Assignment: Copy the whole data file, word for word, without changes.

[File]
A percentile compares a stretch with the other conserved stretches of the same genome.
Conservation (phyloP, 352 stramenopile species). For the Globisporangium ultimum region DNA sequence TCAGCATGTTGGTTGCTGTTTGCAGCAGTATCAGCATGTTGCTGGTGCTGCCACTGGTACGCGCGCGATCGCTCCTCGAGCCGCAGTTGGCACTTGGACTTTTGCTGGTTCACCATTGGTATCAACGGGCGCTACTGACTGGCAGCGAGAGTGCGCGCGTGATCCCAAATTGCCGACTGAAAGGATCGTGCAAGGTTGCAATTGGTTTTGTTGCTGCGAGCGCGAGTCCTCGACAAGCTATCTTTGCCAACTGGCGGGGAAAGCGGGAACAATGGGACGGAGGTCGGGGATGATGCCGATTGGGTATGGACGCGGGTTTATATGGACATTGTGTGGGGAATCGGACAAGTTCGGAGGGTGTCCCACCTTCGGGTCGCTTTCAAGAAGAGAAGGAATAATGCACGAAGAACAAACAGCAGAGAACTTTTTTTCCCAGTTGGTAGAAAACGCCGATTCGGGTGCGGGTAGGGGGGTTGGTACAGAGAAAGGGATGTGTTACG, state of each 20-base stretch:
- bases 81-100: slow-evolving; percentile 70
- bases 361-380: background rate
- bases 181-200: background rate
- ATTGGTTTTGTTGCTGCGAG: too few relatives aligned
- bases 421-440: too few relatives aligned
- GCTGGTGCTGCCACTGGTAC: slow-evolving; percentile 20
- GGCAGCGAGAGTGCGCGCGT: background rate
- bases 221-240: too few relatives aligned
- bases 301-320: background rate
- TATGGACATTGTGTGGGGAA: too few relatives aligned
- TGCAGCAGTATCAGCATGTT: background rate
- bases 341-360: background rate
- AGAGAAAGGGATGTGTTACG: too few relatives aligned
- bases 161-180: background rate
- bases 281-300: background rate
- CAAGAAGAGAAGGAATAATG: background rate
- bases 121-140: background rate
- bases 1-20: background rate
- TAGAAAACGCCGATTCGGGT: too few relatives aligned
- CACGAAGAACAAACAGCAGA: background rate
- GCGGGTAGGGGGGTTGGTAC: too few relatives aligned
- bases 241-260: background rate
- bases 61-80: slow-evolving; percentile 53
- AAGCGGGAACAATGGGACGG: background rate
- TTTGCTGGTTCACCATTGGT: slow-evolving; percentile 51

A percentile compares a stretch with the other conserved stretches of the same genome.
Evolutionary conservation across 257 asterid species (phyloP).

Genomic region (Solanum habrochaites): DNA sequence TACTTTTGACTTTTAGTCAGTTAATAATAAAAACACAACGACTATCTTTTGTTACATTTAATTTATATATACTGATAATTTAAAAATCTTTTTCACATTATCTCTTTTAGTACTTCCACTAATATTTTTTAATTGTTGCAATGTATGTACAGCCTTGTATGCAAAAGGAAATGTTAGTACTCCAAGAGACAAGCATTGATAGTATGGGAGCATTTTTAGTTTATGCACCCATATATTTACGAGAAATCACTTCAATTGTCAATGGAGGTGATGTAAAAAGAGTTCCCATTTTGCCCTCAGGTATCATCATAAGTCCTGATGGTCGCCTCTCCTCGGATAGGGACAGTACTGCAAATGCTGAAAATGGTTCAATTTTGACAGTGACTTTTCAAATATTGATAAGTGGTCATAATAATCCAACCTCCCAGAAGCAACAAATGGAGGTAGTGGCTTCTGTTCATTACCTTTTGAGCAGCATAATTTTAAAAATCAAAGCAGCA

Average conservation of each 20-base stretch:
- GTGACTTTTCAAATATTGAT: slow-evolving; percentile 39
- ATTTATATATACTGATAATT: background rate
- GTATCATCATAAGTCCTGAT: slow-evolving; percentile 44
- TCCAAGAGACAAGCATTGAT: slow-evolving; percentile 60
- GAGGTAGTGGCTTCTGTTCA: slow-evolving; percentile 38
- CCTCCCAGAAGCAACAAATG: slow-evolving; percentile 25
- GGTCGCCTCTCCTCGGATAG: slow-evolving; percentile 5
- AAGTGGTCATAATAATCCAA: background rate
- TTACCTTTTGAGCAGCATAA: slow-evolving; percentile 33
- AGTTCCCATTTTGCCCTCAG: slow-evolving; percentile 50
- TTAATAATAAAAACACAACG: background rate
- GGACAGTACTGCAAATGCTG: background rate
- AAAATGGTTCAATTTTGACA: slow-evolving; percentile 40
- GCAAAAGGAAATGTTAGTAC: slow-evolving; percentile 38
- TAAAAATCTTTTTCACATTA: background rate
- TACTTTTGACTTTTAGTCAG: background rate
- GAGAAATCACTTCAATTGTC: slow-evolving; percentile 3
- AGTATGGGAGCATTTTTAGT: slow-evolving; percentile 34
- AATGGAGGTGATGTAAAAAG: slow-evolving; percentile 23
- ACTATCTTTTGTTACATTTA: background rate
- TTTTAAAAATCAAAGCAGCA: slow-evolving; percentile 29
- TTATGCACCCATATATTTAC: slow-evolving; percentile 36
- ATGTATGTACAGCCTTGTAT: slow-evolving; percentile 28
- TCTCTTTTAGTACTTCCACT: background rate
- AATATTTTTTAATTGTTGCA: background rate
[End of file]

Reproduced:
A percentile compares a stretch with the other conserved stretches of the same genome.
Conservation (phyloP, 352 stramenopile species). For the Globisporangium ultimum region DNA sequence TCAGCATGTTGGTTGCTGTTTGCAGCAGTATCAGCATGTTGCTGGTGCTGCCACTGGTACGCGCGCGATCGCTCCTCGAGCCGCAGTTGGCACTTGGACTTTTGCTGGTTCACCATTGGTATCAACGGGCGCTACTGACTGGCAGCGAGAGTGCGCGCGTGATCCCAAATTGCCGACTGAAAGGATCGTGCAAGGTTGCAATTGGTTTTGTTGCTGCGAGCGCGAGTCCTCGACAAGCTATCTTTGCCAACTGGCGGGGAAAGCGGGAACAATGGGACGGAGGTCGGGGATGATGCCGATTGGGTATGGACGCGGGTTTATATGGACATTGTGTGGGGAATCGGACAAGTTCGGAGGGTGTCCCACCTTCGGGTCGCTTTCAAGAAGAGAAGGAATAATGCACGAAGAACAAACAGCAGAGAACTTTTTTTCCCAGTTGGTAGAAAACGCCGATTCGGGTGCGGGTAGGGGGGTTGGTACAGAGAAAGGGATGTGTTACG, state of each 20-base stretch:
- bases 81-100: slow-evolving; percentile 70
- bases 361-380: background rate
- bases 181-200: background rate
- ATTGGTTTTGTTGCTGCGAG: too few relatives aligned
- bases 421-440: too few relatives aligned
- GCTGGTGCTGCCACTGGTAC: slow-evolving; percentile 20
- GGCAGCGAGAGTGCGCGCGT: background rate
- bases 221-240: too few relatives aligned
- bases 301-320: background rate
- TATGGACATTGTGTGGGGAA: too few relatives aligned
- TGCAGCAGTATCAGCATGTT: background rate
- bases 341-360: background rate
- AGAGAAAGGGATGTGTTACG: too few relatives aligned
- bases 161-180: background rate
- bases 281-300: background rate
- CAAGAAGAGAAGGAATAATG: background rate
- bases 121-140: background rate
- bases 1-20: background rate
- TAGAAAACGCCGATTCGGGT: too few relatives aligned
- CACGAAGAACAAACAGCAGA: background rate
- GCGGGTAGGGGGGTTGGTAC: too few relatives aligned
- bases 241-260: background rate
- bases 61-80: slow-evolving; percentile 53
- AAGCGGGAACAATGGGACGG: background rate
- TTTGCTGGTTCACCATTGGT: slow-evolving; percentile 51

A percentile compares a stretch with the other conserved stretches of the same genome.
Evolutionary conservation across 257 asterid species (phyloP).

Genomic region (Solanum habrochaites): DNA sequence TACTTTTGACTTTTAGTCAGTTAATAATAAAAACACAACGACTATCTTTTGTTACATTTAATTTATATATACTGATAATTTAAAAATCTTTTTCACATTATCTCTTTTAGTACTTCCACTAATATTTTTTAATTGTTGCAATGTATGTACAGCCTTGTATGCAAAAGGAAATGTTAGTACTCCAAGAGACAAGCATTGATAGTATGGGAGCATTTTTAGTTTATGCACCCATATATTTACGAGAAATCACTTCAATTGTCAATGGAGGTGATGTAAAAAGAGTTCCCATTTTGCCCTCAGGTATCATCATAAGTCCTGATGGTCGCCTCTCCTCGGATAGGGACAGTACTGCAAATGCTGAAAATGGTTCAATTTTGACAGTGACTTTTCAAATATTGATAAGTGGTCATAATAATCCAACCTCCCAGAAGCAACAAATGGAGGTAGTGGCTTCTGTTCATTACCTTTTGAGCAGCATAATTTTAAAAATCAAAGCAGCA

Average conservation of each 20-base stretch:
- GTGACTTTTCAAATATTGAT: slow-evolving; percentile 39
- ATTTATATATACTGATAATT: background rate
- GTATCATCATAAGTCCTGAT: slow-evolving; percentile 44
- TCCAAGAGACAAGCATTGAT: slow-evolving; percentile 60
- GAGGTAGTGGCTTCTGTTCA: slow-evolving; percentile 38
- CCTCCCAGAAGCAACAAATG: slow-evolving; percentile 25
- GGTCGCCTCTCCTCGGATAG: slow-evolving; percentile 5
- AAGTGGTCATAATAATCCAA: background rate
- TTACCTTTTGAGCAGCATAA: slow-evolving; percentile 33
- AGTTCCCATTTTGCCCTCAG: slow-evolving; percentile 50
- TTAATAATAAAAACACAACG: background rate
- GGACAGTACTGCAAATGCTG: background rate
- AAAATGGTTCAATTTTGACA: slow-evolving; percentile 40
- GCAAAAGGAAATGTTAGTAC: slow-evolving; percentile 38
- TAAAAATCTTTTTCACATTA: background rate
- TACTTTTGACTTTTAGTCAG: background rate
- GAGAAATCACTTCAATTGTC: slow-evolving; percentile 3
- AGTATGGGAGCATTTTTAGT: slow-evolving; percentile 34
- AATGGAGGTGATGTAAAAAG: slow-evolving; percentile 23
- ACTATCTTTTGTTACATTTA: background rate
- TTTTAAAAATCAAAGCAGCA: slow-evolving; percentile 29
- TTATGCACCCATATATTTAC: slow-evolving; percentile 36
- ATGTATGTACAGCCTTGTAT: slow-evolving; percentile 28
- TCTCTTTTAGTACTTCCACT: background rate
- AATATTTTTTAATTGTTGCA: background rate